Are Internships Sponsored? Ask the colleges you are reviewing if they have an internship program in collaboration with local health care facilities. They are the optimal way to get hands-on clinical training frequently not provided on campus. As an additional benefit, internships can help students establish relationships within the local Danville IL health care community. And they look good on resumes also.
Is Job Placement Support Provided? Getting your first phlebotomist position will be a lot easier with the assistance of a job placement program. Find out if the programs you are looking at provide assistance and what their job placement rate is. If a school has a high rate, signifying they place most of their students in jobs, it’s an indication that the college has both an excellent reputation as well as a large network of professional contacts within the Danville IL healthcare community.
Are Class Times Available as Needed? And last, it’s crucial to confirm that the ultimate school you choose offers classes at times that will accommodate your hectic lifestyle. This is especially important if you opt to continue working while going to school. If you need to attend classes at night or on weekends near Danville IL, make certain they are available at those times. Additionally, if you can only attend part-time, verify it is an option as well. Even if you have decided to attend online, with the practical training requirement, make sure those hours can also be fulfilled within your schedule. And ask what the make-up policy is should you need to miss any classes as a result of emergencies or illness.
Evening Phlebotomy Technician Associates Degrees Danville Illinois
Making certain that you select the most suitable phlebotomist training is an essential first step toward your success in this rewarding healthcare field. As we have discussed in this article, there are a number of factors that go into the selection of a superior school. Phlebotomist training programs are available in a wide range of academic institutions, including junior or community colleges, trade schools, and colleges and universities that offer a comprehensive assortment of courses in healthcare and medical sciences. Training program offerings may vary a bit across the country as each state has its own requirements when it comes to phlebotomist training, licensing and certification. The most important point is that you must thoroughly evaluate and compare each program before making your final decision. You originally came to this website due to an interest in Evening Phlebotomy Technician Associates Degrees and to get more information regarding Part Time Drawing Blood Training Near Me. However, by addressing the questions that we have provided, you will be able to fine tune your choices so that you can select the best phlebotomy college for you. And with the appropriate training, you can achieve your goal of becoming a phlebotomy technician in Danville IL.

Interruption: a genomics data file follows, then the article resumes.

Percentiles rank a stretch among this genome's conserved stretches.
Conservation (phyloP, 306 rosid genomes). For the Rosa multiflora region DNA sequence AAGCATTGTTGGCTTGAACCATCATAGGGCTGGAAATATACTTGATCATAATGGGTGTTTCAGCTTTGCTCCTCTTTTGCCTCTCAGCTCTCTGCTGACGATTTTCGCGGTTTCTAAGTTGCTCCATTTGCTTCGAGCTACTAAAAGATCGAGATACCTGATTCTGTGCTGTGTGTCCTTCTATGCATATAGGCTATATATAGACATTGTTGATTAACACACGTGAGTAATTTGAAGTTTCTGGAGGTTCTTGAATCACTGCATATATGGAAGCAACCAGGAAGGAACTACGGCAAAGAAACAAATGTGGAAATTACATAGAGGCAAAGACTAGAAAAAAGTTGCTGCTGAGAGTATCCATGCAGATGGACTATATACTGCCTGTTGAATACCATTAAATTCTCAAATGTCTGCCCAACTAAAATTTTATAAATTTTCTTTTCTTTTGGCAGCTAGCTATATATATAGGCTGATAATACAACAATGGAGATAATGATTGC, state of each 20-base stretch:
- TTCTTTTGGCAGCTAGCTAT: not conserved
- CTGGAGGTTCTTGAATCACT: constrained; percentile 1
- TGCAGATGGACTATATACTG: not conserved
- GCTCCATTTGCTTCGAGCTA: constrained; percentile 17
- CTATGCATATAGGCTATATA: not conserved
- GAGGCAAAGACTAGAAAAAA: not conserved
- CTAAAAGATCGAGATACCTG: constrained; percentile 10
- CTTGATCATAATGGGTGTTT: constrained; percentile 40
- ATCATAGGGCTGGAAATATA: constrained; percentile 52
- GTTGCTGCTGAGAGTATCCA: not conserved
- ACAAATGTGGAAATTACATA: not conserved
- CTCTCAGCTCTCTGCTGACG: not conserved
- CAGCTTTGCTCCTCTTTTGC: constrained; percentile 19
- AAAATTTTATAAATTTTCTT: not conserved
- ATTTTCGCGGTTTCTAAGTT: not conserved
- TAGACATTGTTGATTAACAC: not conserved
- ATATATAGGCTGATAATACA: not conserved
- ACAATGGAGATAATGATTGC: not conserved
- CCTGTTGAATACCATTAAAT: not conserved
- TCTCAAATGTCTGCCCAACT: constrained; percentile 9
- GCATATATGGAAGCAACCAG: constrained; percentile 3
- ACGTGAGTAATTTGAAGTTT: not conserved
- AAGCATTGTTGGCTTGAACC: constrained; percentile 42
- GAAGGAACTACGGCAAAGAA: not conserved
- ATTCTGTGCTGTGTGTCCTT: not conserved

More Illinois Bloody Wonderful Locations
Danville was founded in 1827 on 60 acres (240,000 m2) of land donated by Guy W. Smith and 20 acres (81,000 m2) donated by Dan W. Beckwith. The sale of lots was set for April 10, 1827 and advertised in newspapers in Indianapolis, Indiana and the state capital of Vandalia. The first post office was established in May of the same year in the house of Amos Williams, organizer of Vermilion and Edgar Counties and a prominent Danville citizen. Williams and Beckwith drew up the first plat map; the city was named after Dan Beckwith at Williams' suggestion, although Beckwith suggested the names "Williamsburg" and "Williamstown". Beckwith was born in Pennsylvania in 1795 and moved to Indiana as a young man; in 1819 he accompanied the first white explorers to the area where Danville later existed because of his interest in the salt springs of the Vermilion River. He died in 1835 of pneumonia contracted on a horseback ride back from Washington; he was 40 years old. Danville became a major industrial city in the late 19th and early twentieth centuries. From the 1850s to the 1940s, Danville was an important coal mining area; some of the first open pit mining techniques were practiced here. The coal formation underlying eastern Illinois and western Indiana is named the "Danville Member," after the area where it was first discovered. With the closure of the mines and many factories, Danville's economic base suffered in the latter half of the 20th century. The former mines were converted into lakes, creating fishing and recreation opportunities at parks such as Kickapoo State Recreation Area and Kennekuk Cove County Park.
Danville is located approximately 120 miles (190 km) south of Chicago, 35 miles (56 km) east of Champaign-Urbana, and 90 miles (140 km) west of Indianapolis, Indiana. Illinois Route 1, U.S. Route 136, and U.S. Route 150 intersect in Danville; Interstate 74 passes through the south end of town. Lake Vermilion is located on the northwest side of town.
According to the 2010 census, Danville has a total area of 17.967 square miles (46.53 km2), of which 17.89 square miles (46.33 km2) (or 99.57%) is land and 0.077 square miles (0.20 km2) (or 0.43%) is water.